Poof, Your Money's Gone: Building for Blockchain Users

MyEtherWallet founder Taylor Monahan knows a thing or two about blockchain users, arguing they're not ready for the early blockchain tools of today.

AccessTimeIconDec 23, 2017 at 1:45 p.m. UTC
Updated Sep 13, 2021 at 7:18 a.m. UTC
AccessTimeIconDec 23, 2017 at 1:45 p.m. UTCUpdated Sep 13, 2021 at 7:18 a.m. UTC
AccessTimeIconDec 23, 2017 at 1:45 p.m. UTCUpdated Sep 13, 2021 at 7:18 a.m. UTC

Taylor Monahan is the founder of MyEtherWallet, an open-source, client-side interface for generating ethereum wallets and interacting with the ethereum blockchain.

The following article is an exclusive contribution to CoinDesk's 2017 in Review series.


It's easy to ignore how simple things are today, and even easier to miss how much larger things will be tomorrow.

We underestimate, misestimate, write off exponential as linear and react to the five-minute candlesticks as if they are the whole picture. Everything is relative. Unless we zoom out, we won't see that peaks are growing taller each day, nor that the valleys are barely blips given full context.

When we put together the first version of MyEtherWallet, we weren't trying the change the world. We were just building a wallet generator that didn't require the command-line. Two-and-a-half years later we've become the de-facto interface for interacting with the ethereum blockchain, especially when it comes to ethereum-based tokens.

This is not your typical journey.

But the fact that we were able to build a product in this fashion reveals more about the market than our own skills. Only in such a new and emerging space could we thrive building a product for ourselves. We knew what people wanted because we knew what we wanted. Early blockchain adopters, ourselves included, tend to hold more libertarian or anarchist views, have an intolerance for inefficiency, have a tolerance for risk, are tech-savvy, privacy-minded, innately curious, self-motivated and thoroughly enjoy the possibility of a better future.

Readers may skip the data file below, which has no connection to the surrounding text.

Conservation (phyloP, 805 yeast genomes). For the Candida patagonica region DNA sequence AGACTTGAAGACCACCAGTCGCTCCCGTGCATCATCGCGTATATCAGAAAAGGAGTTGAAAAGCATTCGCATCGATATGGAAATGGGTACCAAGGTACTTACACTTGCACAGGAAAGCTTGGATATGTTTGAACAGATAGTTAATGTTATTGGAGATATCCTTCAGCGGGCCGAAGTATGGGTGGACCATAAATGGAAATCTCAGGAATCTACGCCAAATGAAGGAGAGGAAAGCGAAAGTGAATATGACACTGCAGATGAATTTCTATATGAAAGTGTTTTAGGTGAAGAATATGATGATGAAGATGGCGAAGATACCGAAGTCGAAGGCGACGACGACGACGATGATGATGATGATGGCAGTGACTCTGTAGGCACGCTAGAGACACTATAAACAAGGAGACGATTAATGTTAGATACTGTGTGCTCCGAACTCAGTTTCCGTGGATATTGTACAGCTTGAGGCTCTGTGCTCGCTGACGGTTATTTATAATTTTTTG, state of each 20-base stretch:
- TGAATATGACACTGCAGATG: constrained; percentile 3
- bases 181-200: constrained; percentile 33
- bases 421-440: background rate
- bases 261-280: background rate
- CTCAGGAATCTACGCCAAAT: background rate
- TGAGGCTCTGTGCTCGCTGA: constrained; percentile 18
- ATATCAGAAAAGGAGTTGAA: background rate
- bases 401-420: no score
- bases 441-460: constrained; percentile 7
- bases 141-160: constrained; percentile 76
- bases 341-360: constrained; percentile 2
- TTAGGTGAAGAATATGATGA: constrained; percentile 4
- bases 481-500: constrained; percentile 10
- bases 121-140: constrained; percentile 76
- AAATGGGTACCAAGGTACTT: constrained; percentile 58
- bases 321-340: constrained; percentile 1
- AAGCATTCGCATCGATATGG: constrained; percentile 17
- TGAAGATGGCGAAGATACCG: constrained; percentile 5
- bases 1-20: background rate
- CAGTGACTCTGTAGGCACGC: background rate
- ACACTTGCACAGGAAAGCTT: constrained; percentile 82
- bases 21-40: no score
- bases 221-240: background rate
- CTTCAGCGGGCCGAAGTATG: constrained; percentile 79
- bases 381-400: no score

However, the crypto-sphere is not a microcosm of the larger world; it's limited to those who see the potential future regardless of the experience today. Most do not enjoy reading research papers, let alone debating them on forums created before the iPhone existed.

Most value ease, automation and features over control of their data. This, combined with the online experiences we've grown accustomed to (insurance, mobile banking, "undo" buttons, password resets, live customer support) means throwing my mother onto the blockchain today would be a recipe for disaster.

This isn't because my mother is incapable or uninterested. It's because she lives in a world that operates differently than the blockchain world. Unlike those of us already in this space, she hasn't found the resources that shift her mind and trigger her "rabbit-hole" moment.

One can hope that the state of things today are not seen as the "simple times" tomorrow.

Ideally, looking back we'll have a nostalgic viewing of "the early days." The unpolished days. The days reserved for geeks and misfits and maniacs who believed in the "why," but hadn't quite nailed the "how."

Cracking custody